Telcos in the United Kingdom generally pursued ad hoc or contractual price rises to keep up with the slow and steady inflation. However, Ofcom introduced new regulations in 2019 to limit mid-contract price rises and eliminate switching penalties. The operators in the market, led by BT, reacted by introducing CPI-plus pricing in new contracts starting in 2020. With such yearly increases clearly stated in the contract terms, the operator can bypass Ofcom’s new rule and impose early termination fees on customers canceling their contracts. BT enacted its first inflation-linked price rise in March 2020 and did not see any meaningful increase in quarterly churn since implementing the policy.
By 2021, BT subsidiary EE, as well as Plusnet, Vodafone, VMO2, and TalkTalk, had announced CPI-plus pricing schemes (with only Sky sticking to ad hoc price increases). Broadly, these near market-wide pricing movements without meaningful churn have provided credible evidence of telco pricing power in the United Kingdom. With these adjusted pricing strategies along with cost-cutting and hedging measures, telcos have managed revenues despite the macro conditions. By October 2022, global macroeconomic instability pushed the UK’s inflation rate up to a 40-year high, peaking at a CPI of 11.1%. While some telcos had already enacted yearly CPI-plus price rises, the record inflation prompted several telcos to change their price increase model to stabilize revenues.
In January 2023, the UK’s CPI hit just over 10.1%, putting additional pressure on pricing strategies. Ofcom has since announced a review of telcos’ CPI-linked pricing schemes, suggesting that the volatility of the CPI means that customers are not provided with enough clarity on future price increases. While this might impact UK telcos’ future pricing power, it remains to be seen whether cooling inflation and a return to the slow and stable inflation of the pre-Covid era will allow current pricing arrangements to remain.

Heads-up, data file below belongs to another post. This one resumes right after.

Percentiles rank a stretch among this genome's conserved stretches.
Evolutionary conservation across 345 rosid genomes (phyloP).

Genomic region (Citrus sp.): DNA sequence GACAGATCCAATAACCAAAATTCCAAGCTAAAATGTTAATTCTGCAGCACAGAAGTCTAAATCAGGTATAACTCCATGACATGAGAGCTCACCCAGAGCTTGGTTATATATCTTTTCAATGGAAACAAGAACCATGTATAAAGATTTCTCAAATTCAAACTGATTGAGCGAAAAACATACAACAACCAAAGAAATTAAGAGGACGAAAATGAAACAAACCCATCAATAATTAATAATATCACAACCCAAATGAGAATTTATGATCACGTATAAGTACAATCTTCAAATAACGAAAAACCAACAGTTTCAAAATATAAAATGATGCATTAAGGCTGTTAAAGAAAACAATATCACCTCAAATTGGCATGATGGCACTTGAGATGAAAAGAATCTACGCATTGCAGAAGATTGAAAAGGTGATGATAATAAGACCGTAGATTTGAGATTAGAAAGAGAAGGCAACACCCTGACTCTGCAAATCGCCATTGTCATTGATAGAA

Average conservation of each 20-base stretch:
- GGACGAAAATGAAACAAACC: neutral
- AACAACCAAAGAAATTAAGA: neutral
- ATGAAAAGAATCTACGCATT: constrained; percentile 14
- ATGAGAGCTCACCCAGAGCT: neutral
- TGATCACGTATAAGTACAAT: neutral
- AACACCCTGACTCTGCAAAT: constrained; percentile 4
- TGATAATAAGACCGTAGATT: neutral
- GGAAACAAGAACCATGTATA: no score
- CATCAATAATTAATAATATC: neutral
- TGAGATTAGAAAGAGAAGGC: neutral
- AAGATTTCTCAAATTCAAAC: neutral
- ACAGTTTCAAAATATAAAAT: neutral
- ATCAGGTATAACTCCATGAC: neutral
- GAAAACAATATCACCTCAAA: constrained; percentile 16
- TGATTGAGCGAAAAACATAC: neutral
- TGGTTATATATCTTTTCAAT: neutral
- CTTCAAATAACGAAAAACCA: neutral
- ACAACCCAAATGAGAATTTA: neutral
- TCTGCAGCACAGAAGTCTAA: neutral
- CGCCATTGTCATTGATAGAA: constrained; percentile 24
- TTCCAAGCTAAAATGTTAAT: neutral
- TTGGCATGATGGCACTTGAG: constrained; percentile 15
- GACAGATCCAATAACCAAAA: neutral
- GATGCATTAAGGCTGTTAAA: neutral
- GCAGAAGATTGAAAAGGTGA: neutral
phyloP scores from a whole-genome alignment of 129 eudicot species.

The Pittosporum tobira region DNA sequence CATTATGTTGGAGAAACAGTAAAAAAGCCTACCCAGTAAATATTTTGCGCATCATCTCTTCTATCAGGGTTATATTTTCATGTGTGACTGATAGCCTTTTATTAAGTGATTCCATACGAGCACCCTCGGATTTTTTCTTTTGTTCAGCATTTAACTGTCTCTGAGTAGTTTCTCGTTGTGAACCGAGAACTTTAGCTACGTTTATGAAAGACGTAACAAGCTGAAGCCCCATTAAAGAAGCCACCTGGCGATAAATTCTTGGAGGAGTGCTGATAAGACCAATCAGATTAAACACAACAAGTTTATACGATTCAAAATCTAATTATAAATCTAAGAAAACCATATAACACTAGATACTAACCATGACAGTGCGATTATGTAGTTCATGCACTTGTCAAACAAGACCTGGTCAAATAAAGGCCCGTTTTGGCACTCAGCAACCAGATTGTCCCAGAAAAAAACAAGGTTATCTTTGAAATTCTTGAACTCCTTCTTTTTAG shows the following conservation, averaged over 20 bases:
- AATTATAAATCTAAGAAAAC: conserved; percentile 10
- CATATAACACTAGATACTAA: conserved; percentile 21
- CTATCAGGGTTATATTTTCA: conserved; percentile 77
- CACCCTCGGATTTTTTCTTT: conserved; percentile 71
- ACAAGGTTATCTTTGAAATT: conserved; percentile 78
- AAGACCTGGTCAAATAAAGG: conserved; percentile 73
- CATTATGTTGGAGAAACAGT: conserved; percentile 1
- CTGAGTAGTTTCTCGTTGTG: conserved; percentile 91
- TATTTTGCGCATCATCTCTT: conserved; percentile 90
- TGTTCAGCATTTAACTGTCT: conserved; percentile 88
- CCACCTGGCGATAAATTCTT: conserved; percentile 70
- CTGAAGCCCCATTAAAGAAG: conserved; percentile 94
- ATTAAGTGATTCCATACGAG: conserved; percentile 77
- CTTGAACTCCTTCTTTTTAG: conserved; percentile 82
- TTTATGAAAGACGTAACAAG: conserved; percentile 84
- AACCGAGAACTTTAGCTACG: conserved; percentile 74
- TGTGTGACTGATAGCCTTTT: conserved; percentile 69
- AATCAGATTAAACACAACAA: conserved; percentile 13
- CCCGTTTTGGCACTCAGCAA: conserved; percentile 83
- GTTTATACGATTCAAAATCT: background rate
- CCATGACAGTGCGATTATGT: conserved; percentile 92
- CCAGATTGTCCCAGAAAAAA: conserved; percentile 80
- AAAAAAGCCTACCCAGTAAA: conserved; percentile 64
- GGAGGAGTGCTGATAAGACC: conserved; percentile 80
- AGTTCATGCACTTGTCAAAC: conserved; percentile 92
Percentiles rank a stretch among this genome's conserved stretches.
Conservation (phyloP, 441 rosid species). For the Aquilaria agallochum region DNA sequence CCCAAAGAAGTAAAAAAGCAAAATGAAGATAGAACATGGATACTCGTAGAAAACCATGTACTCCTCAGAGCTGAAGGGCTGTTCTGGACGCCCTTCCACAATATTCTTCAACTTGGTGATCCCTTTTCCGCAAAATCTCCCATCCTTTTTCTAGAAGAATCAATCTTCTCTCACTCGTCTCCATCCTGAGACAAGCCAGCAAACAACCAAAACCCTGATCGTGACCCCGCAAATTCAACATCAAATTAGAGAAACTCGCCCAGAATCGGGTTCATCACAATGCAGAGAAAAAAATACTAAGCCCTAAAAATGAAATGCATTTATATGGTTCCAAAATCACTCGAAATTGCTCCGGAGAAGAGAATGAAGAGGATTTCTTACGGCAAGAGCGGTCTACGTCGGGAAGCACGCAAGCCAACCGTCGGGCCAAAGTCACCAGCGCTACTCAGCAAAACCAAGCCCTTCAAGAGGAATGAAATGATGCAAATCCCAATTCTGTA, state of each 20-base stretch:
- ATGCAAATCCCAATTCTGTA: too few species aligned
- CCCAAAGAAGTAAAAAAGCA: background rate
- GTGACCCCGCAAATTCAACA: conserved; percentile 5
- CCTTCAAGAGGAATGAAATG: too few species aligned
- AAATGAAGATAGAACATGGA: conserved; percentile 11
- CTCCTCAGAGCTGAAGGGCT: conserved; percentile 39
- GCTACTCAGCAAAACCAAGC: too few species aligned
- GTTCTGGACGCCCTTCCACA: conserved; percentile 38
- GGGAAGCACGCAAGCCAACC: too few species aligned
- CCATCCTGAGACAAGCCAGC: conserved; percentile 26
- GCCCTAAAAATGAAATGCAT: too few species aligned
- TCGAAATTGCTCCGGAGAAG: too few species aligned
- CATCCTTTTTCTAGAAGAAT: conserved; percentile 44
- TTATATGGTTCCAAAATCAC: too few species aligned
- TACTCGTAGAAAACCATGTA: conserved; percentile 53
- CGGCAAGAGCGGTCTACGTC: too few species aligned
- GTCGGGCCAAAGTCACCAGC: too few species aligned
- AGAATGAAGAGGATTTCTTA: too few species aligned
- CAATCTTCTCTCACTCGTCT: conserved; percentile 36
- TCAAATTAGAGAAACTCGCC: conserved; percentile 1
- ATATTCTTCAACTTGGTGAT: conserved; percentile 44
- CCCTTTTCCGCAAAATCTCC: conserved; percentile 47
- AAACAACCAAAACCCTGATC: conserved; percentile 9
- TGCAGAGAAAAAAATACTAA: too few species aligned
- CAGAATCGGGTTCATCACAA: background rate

An Essential Service
While the IMF expects global inflation to progressively cool through 2023 and 2024, many developed countries continue to see above-target inflation, which will continue to add pressure on telcos’ costs and margins and pave the way for further price rises. Despite price increase strategies implemented in several countries, telcos managed to avoid higher churn levels and negative impact on revenues across their fixed and mobile base. This can be explained by the fact that connectivity has become an essential service for consumers, which was particularly evident during the COVID-19 pandemic. A survey of U.S. consumers conducted by Horizon Media in March 2023 revealed that they are more likely to cut back on entertainment, lifestyle, charity, pet care, and transportation spending rather than switch to a cheaper mobile plan. This potentially strengthens telcos’ pricing power, but regulatory intervention remains key to ensuring fair pricing and a competitive proposition in fixed and mobile markets.